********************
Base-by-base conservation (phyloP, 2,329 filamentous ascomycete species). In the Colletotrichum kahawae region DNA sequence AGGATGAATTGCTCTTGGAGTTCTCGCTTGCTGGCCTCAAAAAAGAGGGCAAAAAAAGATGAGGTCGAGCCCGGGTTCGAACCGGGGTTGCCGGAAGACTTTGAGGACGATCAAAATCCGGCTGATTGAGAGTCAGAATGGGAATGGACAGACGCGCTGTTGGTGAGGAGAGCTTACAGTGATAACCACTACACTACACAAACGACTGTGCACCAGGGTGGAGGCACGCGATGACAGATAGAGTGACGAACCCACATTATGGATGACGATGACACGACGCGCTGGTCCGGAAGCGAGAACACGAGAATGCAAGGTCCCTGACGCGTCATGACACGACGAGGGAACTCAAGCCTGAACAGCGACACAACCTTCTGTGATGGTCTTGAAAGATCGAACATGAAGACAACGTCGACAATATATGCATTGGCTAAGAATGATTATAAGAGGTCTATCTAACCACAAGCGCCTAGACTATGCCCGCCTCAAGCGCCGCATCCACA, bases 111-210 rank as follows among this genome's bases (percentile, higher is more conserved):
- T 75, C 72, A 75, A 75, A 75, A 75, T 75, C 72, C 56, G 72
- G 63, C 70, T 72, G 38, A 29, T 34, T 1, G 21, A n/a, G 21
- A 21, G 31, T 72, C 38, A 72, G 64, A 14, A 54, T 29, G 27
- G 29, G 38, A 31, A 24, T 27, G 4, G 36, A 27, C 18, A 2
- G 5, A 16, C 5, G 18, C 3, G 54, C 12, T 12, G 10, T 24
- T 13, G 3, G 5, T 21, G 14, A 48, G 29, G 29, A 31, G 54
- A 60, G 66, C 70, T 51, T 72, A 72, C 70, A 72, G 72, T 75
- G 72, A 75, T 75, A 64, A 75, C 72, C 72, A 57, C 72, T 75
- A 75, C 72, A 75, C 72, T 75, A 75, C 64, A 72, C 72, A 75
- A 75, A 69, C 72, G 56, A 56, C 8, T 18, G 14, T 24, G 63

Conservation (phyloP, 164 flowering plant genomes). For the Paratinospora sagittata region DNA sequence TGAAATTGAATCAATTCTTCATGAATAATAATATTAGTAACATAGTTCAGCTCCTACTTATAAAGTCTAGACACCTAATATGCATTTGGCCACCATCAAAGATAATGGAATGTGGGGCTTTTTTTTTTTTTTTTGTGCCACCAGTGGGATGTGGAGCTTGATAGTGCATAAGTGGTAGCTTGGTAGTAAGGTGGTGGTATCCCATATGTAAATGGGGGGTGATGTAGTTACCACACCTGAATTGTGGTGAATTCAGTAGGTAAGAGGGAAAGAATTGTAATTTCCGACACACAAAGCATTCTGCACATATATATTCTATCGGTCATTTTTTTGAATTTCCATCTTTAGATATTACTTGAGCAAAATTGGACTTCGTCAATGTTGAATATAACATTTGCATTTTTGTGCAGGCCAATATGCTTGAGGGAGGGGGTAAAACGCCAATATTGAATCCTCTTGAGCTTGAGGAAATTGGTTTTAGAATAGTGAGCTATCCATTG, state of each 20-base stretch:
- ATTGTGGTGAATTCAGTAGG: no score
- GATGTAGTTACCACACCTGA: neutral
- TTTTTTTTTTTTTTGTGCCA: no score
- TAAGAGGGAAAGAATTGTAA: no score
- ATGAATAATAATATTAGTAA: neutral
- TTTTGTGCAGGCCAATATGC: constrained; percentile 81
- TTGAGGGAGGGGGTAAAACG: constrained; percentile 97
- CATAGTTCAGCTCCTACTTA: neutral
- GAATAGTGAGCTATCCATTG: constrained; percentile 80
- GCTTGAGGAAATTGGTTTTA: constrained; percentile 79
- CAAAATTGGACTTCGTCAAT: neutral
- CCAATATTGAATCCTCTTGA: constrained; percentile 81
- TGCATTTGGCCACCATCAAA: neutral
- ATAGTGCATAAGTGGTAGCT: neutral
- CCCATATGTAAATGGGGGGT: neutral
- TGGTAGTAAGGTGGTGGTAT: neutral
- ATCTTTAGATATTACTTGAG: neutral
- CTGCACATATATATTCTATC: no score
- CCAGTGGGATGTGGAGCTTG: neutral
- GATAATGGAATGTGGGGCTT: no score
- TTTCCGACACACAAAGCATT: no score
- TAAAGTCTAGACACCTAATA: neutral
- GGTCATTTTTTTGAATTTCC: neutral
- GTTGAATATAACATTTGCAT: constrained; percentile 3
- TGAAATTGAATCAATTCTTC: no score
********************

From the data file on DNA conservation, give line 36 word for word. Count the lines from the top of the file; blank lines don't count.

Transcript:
- GTTGAATATAACATTTGCAT: constrained; percentile 3